Everything We Learned About Bernie Sanders From His Colbert Appearance

News & Entertainment Writer
02.11.16 4 Comments

Dining with the Reverend Al Sharpton in Harlem wasn’t the only thing Bernie Sanders was up to in New York on Wednesday. The Democratic presidential candidate also visited the set of The Late Show with Stephen Colbert, where he interrupted the titular host’s monologue for a short gag while trying his best to look directly at the cue cards he was reading from. The longtime Vermont senator also sat down with Colbert later in the show to discuss his New Hampshire Primary win and many other topics.

Among other things, the two discussed the particulars of Sanders’ win in New Hampshire — especially the fact that his campaign attracted 86 percent of voters 18 to 24. Aside from suggesting Sanders was a real-life puppymonkeybaby (unsurprisingly, he didn’t know the reference), Colbert wondered why younger voters were flocking to the candidate. Sanders suspected (as many of his critics do) that his statements regarding universal healthcare and free college tuition for all American citizens, especially as a means of avoiding the current, debt-ridden situation of many young people, were at fault for his success.

“Young people are idealistic, and they look at a world with so many problems and they say, ‘Why not?'” he said. “Why can’t all people in this country have healthcare? Why can’t we make public colleges and universities tuition-free?”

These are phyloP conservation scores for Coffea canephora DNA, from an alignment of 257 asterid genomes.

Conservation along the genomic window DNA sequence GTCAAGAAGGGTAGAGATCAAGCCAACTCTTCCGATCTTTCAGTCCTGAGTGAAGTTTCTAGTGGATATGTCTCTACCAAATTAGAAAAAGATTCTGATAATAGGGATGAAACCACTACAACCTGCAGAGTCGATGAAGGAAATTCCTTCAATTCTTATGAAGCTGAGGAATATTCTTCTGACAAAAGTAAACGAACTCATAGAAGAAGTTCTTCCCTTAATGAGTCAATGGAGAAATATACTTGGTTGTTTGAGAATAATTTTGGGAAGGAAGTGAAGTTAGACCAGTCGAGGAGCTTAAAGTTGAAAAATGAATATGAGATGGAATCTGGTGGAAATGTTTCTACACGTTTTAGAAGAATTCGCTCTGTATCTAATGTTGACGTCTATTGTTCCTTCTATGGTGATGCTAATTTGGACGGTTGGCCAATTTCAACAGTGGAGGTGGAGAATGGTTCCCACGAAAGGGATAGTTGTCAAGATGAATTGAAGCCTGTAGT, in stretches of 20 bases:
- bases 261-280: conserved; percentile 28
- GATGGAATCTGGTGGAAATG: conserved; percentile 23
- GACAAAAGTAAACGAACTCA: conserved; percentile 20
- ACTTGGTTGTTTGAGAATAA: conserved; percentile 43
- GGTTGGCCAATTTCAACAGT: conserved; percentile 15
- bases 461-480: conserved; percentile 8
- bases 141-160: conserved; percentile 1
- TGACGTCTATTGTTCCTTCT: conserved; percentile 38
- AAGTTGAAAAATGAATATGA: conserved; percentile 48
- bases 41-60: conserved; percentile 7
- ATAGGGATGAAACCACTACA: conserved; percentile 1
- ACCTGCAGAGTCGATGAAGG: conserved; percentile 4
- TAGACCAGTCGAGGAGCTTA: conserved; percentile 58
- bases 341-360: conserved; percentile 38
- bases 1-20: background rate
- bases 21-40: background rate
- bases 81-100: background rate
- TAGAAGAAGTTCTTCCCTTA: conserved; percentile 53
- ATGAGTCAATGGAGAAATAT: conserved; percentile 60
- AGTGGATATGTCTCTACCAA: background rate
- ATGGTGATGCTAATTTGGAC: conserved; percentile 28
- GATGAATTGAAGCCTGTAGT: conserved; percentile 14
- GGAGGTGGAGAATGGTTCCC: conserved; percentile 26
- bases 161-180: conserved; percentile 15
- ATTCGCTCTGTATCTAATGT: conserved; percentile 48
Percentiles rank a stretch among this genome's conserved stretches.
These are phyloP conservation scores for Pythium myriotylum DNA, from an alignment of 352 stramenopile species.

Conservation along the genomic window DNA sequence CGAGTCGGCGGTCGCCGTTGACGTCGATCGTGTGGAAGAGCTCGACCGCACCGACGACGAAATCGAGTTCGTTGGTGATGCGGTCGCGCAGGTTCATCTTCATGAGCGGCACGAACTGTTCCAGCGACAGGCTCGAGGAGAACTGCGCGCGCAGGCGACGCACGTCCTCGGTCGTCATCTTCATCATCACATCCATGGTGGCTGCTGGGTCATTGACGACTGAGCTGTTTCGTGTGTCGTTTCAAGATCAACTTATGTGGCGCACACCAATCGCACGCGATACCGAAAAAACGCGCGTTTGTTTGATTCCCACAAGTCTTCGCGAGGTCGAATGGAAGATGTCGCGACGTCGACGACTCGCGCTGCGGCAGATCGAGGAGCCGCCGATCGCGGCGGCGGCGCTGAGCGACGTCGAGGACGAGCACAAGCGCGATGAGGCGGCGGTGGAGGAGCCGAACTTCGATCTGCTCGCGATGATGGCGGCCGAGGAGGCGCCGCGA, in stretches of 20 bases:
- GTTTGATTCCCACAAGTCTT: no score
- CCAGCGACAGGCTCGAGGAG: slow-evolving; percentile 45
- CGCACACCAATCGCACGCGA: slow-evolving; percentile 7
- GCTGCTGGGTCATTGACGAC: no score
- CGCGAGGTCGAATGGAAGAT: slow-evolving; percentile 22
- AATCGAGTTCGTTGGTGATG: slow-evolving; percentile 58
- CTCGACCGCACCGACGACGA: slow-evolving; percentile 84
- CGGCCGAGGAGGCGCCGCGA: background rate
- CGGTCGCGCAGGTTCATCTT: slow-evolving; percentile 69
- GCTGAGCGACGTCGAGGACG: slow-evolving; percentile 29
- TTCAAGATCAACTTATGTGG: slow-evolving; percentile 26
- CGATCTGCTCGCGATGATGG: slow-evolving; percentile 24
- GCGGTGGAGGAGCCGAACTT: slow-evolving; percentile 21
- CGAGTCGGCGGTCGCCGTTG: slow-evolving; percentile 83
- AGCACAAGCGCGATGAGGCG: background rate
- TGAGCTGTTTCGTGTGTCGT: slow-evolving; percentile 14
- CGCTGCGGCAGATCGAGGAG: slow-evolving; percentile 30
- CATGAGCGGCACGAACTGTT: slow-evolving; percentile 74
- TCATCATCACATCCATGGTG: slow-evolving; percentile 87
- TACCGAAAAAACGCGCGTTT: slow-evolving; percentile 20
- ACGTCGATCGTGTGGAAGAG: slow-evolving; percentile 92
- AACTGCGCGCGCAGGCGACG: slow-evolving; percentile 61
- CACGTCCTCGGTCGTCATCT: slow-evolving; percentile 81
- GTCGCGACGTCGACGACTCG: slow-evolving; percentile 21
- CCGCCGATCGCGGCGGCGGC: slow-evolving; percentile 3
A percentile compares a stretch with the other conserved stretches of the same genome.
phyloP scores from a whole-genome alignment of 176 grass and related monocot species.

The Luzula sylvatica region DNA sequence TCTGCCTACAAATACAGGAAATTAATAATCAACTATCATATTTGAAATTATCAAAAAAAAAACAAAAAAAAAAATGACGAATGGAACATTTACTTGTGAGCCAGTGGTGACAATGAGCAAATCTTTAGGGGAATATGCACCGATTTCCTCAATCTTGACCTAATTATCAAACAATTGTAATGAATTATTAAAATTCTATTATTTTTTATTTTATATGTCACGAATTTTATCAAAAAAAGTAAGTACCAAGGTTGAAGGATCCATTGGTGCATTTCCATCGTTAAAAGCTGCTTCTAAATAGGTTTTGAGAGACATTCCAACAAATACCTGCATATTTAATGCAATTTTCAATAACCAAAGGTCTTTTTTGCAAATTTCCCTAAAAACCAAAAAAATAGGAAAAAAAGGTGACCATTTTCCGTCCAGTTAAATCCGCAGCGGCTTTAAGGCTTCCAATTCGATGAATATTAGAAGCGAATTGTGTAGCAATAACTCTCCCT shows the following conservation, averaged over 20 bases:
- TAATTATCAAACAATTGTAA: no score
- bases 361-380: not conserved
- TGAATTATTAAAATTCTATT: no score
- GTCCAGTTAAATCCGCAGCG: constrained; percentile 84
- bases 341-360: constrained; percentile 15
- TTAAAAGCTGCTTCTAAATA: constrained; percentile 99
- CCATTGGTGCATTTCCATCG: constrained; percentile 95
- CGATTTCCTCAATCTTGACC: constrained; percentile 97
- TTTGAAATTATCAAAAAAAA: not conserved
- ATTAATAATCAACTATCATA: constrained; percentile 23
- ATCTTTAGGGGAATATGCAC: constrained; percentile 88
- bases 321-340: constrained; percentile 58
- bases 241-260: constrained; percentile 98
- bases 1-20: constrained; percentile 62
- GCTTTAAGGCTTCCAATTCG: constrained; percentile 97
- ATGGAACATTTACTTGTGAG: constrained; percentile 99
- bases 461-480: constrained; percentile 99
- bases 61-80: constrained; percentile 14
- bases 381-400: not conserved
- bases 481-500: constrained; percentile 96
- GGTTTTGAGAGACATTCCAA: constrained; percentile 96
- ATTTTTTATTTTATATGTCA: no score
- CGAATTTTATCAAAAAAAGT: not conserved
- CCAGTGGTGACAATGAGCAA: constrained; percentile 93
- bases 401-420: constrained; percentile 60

The studio audience’s cheers to the contrary, Colbert countered with the obvious answer: “The answer is, that it’s expensive. It’s a very expensive thing to do.”

This led to a discussion of class warfare, in which the Late Show host suggested that “the top one percent” often vilified by Sanders’ campaign and his supporters isn’t going to just give up their power and influence. “I’ll tell you how I know,” he whispered jokingly. “I’m in the top one percent. Okay? As a matter of fact, to hell with that. The top one percent parks my car.”

Despite the jokes, Sanders countered Colbert, saying that Americans today are “very unhappy with the status quo.” Hence why the White House hopeful hadn’t budged on his otherwise lofty campaign promises and suggestions, and why he didn’t back down when pressed about it (however lightly) by Colbert. Yet Sanders’ language seemed familiar to the comedian, who pointed out that his Monday night guest, Fox News anchor Bill O’Reilly had suggested that the senator’s appeal wasn’t all that different from Republican front-runner Donald Trump.

“The polls show that there were a lot of people in New Hampshire who, up until the last minute, hadn’t made up their mind between you or Donald Trump,” said Colbert.

Sanders’ response? A joke about O’Reilly threatening to move to Ireland if he won, of course, which the Late Show writers had probably given him during the pre-interview. Though in all seriousness, Sanders did note that Trump’s supporters — like all other voters — have a right to be angry about the way things are. They just shouldn’t scapegoat a particular minority group (or several) in order to find someone to blame.

Now Watch: The Moments That Explain Bernie Sanders’ Rise To Contender

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